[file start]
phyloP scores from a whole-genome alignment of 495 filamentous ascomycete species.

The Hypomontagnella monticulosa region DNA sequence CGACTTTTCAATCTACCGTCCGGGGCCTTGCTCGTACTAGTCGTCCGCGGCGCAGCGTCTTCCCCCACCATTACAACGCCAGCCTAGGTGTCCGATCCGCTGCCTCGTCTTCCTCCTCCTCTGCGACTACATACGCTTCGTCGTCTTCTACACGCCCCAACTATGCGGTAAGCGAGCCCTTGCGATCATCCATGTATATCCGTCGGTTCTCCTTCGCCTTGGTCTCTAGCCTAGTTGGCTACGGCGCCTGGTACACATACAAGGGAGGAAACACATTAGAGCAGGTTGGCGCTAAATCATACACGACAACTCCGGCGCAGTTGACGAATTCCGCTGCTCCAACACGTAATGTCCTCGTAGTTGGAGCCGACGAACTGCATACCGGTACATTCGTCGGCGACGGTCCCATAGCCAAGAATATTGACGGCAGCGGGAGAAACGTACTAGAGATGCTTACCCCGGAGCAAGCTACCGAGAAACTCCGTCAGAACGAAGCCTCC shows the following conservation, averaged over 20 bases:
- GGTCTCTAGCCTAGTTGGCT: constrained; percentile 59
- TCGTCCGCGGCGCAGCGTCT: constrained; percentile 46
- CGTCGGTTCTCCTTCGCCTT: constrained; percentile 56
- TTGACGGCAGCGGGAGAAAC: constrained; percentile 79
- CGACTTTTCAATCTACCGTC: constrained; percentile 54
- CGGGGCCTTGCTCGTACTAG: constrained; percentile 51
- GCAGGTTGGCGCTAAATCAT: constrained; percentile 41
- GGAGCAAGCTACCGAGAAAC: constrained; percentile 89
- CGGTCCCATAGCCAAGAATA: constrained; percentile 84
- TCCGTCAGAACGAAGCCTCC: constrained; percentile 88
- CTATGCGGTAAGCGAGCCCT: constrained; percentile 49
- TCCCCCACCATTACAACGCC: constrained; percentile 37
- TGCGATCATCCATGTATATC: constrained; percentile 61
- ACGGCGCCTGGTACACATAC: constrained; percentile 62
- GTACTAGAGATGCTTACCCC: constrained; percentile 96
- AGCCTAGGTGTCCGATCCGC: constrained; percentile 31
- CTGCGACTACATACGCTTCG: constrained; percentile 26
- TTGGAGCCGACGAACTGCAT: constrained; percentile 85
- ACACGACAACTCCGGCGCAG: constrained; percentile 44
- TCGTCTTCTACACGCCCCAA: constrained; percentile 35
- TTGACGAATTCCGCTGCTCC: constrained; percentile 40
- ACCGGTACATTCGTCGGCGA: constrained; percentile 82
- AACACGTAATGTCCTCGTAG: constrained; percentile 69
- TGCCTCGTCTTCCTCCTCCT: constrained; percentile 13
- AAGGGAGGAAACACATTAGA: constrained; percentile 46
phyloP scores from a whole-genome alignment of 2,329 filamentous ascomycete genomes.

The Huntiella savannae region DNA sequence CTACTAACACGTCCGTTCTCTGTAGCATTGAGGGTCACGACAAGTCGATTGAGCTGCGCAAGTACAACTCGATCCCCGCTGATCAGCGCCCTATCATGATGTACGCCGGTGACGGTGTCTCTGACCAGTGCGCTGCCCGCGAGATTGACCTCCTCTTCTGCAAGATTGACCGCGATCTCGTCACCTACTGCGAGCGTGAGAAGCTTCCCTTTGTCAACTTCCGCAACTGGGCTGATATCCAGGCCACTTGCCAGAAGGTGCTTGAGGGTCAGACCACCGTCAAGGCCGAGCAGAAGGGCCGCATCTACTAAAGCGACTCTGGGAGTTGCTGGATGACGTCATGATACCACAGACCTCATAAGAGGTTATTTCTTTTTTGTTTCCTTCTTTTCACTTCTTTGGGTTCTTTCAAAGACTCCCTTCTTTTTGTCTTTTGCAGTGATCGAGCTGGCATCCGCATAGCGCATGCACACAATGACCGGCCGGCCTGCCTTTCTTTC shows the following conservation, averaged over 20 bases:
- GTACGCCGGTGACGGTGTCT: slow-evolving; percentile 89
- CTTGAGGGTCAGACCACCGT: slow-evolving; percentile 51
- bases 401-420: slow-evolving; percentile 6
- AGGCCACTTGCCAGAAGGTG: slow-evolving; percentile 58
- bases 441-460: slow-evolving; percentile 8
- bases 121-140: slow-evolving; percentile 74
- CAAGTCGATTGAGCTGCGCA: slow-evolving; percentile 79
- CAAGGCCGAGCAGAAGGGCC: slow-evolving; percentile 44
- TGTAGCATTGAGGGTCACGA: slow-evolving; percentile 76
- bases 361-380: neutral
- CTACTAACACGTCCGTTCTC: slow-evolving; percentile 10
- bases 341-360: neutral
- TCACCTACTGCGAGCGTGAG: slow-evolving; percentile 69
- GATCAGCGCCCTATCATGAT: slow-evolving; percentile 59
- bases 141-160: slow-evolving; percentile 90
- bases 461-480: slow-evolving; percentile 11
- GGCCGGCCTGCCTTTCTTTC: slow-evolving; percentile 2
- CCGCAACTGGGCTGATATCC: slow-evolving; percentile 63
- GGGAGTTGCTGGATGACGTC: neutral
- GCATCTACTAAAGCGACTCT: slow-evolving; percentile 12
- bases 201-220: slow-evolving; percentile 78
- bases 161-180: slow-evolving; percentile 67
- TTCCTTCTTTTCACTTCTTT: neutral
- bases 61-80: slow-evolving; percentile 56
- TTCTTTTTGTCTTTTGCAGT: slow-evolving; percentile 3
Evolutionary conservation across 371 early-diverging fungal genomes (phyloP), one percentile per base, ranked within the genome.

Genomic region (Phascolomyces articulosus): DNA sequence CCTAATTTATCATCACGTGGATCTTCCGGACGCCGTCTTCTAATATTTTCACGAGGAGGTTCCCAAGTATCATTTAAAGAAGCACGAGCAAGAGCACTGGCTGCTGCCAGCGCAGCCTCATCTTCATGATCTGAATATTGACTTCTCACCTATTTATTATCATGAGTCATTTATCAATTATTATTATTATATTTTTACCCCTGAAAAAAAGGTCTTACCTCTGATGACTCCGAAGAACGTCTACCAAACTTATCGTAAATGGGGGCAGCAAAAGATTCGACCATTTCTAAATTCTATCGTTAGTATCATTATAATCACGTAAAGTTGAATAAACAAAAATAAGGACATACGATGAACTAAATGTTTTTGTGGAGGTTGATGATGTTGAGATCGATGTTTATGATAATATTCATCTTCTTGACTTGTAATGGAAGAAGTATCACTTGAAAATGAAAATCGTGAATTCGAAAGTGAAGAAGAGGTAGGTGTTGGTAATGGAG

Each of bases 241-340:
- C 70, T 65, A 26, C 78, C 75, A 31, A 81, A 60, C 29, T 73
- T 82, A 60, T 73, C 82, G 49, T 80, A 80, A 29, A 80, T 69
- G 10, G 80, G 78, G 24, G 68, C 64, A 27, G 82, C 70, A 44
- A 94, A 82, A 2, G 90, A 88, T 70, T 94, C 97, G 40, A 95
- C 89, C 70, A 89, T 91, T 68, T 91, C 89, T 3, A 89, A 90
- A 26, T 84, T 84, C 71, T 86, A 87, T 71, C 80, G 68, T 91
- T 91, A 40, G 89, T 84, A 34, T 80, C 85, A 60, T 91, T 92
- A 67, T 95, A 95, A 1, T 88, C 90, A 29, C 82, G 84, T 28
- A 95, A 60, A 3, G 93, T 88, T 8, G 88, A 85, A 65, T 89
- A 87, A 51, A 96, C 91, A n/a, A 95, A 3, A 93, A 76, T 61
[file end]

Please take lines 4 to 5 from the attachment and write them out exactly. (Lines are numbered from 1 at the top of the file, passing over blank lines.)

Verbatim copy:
- TCGTCCGCGGCGCAGCGTCT: constrained; percentile 46
- CGTCGGTTCTCCTTCGCCTT: constrained; percentile 56